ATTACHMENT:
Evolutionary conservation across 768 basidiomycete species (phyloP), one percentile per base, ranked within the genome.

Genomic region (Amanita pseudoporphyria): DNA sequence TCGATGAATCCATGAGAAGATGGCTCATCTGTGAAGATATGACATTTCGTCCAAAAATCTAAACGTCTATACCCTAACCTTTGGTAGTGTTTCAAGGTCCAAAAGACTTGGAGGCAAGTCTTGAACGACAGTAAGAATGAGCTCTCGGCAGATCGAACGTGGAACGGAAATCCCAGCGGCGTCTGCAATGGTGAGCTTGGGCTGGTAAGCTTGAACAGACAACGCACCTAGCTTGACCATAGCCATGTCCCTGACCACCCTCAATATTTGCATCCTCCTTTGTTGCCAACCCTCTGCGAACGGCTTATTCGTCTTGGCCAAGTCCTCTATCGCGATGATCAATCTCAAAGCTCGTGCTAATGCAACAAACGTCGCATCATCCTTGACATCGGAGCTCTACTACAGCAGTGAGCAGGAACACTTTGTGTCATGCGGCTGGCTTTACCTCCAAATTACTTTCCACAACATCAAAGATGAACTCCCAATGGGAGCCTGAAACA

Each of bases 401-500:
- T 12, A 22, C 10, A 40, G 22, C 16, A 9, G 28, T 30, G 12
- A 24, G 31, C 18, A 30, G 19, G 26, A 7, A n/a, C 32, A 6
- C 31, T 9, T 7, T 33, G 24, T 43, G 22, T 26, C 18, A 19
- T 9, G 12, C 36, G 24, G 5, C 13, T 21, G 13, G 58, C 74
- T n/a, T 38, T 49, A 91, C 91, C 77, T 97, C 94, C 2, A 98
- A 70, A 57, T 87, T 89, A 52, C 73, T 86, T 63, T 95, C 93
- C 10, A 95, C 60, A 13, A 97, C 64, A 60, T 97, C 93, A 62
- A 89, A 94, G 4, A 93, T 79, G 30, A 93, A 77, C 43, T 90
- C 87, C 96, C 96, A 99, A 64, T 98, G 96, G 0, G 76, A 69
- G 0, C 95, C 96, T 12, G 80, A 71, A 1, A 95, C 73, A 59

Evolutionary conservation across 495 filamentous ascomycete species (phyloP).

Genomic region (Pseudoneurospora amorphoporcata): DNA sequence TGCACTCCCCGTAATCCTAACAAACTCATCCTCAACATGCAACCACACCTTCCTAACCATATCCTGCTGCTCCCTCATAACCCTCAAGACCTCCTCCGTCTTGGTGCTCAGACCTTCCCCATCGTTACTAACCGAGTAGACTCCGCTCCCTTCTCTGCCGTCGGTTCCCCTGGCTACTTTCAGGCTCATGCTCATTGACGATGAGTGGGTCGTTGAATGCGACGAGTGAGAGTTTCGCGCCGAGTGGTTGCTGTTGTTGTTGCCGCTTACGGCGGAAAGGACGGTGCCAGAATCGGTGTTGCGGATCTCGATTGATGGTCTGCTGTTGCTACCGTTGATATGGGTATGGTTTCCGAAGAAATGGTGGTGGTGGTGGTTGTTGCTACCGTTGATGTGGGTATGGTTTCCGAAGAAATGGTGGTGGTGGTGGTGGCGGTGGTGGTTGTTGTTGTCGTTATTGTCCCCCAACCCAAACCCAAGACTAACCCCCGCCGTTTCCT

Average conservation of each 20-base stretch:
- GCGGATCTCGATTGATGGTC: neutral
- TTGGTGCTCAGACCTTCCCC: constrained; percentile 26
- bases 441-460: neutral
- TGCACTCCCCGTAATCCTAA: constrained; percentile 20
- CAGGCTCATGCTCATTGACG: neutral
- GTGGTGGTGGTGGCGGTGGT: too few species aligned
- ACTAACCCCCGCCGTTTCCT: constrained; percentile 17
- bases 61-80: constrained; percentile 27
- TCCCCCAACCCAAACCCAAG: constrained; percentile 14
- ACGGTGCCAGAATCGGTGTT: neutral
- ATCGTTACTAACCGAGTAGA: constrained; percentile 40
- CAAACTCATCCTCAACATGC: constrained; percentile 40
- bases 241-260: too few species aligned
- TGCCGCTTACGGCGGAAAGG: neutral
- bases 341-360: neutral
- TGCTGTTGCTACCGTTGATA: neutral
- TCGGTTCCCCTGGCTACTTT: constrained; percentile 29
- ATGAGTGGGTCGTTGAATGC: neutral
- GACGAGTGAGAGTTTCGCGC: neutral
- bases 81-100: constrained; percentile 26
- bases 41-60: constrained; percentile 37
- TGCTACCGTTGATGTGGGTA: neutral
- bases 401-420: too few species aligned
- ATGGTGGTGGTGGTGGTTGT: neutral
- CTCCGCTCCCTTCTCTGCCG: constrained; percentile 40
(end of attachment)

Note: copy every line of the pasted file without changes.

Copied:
Evolutionary conservation across 768 basidiomycete species (phyloP), one percentile per base, ranked within the genome.

Genomic region (Amanita pseudoporphyria): DNA sequence TCGATGAATCCATGAGAAGATGGCTCATCTGTGAAGATATGACATTTCGTCCAAAAATCTAAACGTCTATACCCTAACCTTTGGTAGTGTTTCAAGGTCCAAAAGACTTGGAGGCAAGTCTTGAACGACAGTAAGAATGAGCTCTCGGCAGATCGAACGTGGAACGGAAATCCCAGCGGCGTCTGCAATGGTGAGCTTGGGCTGGTAAGCTTGAACAGACAACGCACCTAGCTTGACCATAGCCATGTCCCTGACCACCCTCAATATTTGCATCCTCCTTTGTTGCCAACCCTCTGCGAACGGCTTATTCGTCTTGGCCAAGTCCTCTATCGCGATGATCAATCTCAAAGCTCGTGCTAATGCAACAAACGTCGCATCATCCTTGACATCGGAGCTCTACTACAGCAGTGAGCAGGAACACTTTGTGTCATGCGGCTGGCTTTACCTCCAAATTACTTTCCACAACATCAAAGATGAACTCCCAATGGGAGCCTGAAACA

Each of bases 401-500:
- T 12, A 22, C 10, A 40, G 22, C 16, A 9, G 28, T 30, G 12
- A 24, G 31, C 18, A 30, G 19, G 26, A 7, A n/a, C 32, A 6
- C 31, T 9, T 7, T 33, G 24, T 43, G 22, T 26, C 18, A 19
- T 9, G 12, C 36, G 24, G 5, C 13, T 21, G 13, G 58, C 74
- T n/a, T 38, T 49, A 91, C 91, C 77, T 97, C 94, C 2, A 98
- A 70, A 57, T 87, T 89, A 52, C 73, T 86, T 63, T 95, C 93
- C 10, A 95, C 60, A 13, A 97, C 64, A 60, T 97, C 93, A 62
- A 89, A 94, G 4, A 93, T 79, G 30, A 93, A 77, C 43, T 90
- C 87, C 96, C 96, A 99, A 64, T 98, G 96, G 0, G 76, A 69
- G 0, C 95, C 96, T 12, G 80, A 71, A 1, A 95, C 73, A 59

Evolutionary conservation across 495 filamentous ascomycete species (phyloP).

Genomic region (Pseudoneurospora amorphoporcata): DNA sequence TGCACTCCCCGTAATCCTAACAAACTCATCCTCAACATGCAACCACACCTTCCTAACCATATCCTGCTGCTCCCTCATAACCCTCAAGACCTCCTCCGTCTTGGTGCTCAGACCTTCCCCATCGTTACTAACCGAGTAGACTCCGCTCCCTTCTCTGCCGTCGGTTCCCCTGGCTACTTTCAGGCTCATGCTCATTGACGATGAGTGGGTCGTTGAATGCGACGAGTGAGAGTTTCGCGCCGAGTGGTTGCTGTTGTTGTTGCCGCTTACGGCGGAAAGGACGGTGCCAGAATCGGTGTTGCGGATCTCGATTGATGGTCTGCTGTTGCTACCGTTGATATGGGTATGGTTTCCGAAGAAATGGTGGTGGTGGTGGTTGTTGCTACCGTTGATGTGGGTATGGTTTCCGAAGAAATGGTGGTGGTGGTGGTGGCGGTGGTGGTTGTTGTTGTCGTTATTGTCCCCCAACCCAAACCCAAGACTAACCCCCGCCGTTTCCT

Average conservation of each 20-base stretch:
- GCGGATCTCGATTGATGGTC: neutral
- TTGGTGCTCAGACCTTCCCC: constrained; percentile 26
- bases 441-460: neutral
- TGCACTCCCCGTAATCCTAA: constrained; percentile 20
- CAGGCTCATGCTCATTGACG: neutral
- GTGGTGGTGGTGGCGGTGGT: too few species aligned
- ACTAACCCCCGCCGTTTCCT: constrained; percentile 17
- bases 61-80: constrained; percentile 27
- TCCCCCAACCCAAACCCAAG: constrained; percentile 14
- ACGGTGCCAGAATCGGTGTT: neutral
- ATCGTTACTAACCGAGTAGA: constrained; percentile 40
- CAAACTCATCCTCAACATGC: constrained; percentile 40
- bases 241-260: too few species aligned
- TGCCGCTTACGGCGGAAAGG: neutral
- bases 341-360: neutral
- TGCTGTTGCTACCGTTGATA: neutral
- TCGGTTCCCCTGGCTACTTT: constrained; percentile 29
- ATGAGTGGGTCGTTGAATGC: neutral
- GACGAGTGAGAGTTTCGCGC: neutral
- bases 81-100: constrained; percentile 26
- bases 41-60: constrained; percentile 37
- TGCTACCGTTGATGTGGGTA: neutral
- bases 401-420: too few species aligned
- ATGGTGGTGGTGGTGGTTGT: neutral
- CTCCGCTCCCTTCTCTGCCG: constrained; percentile 40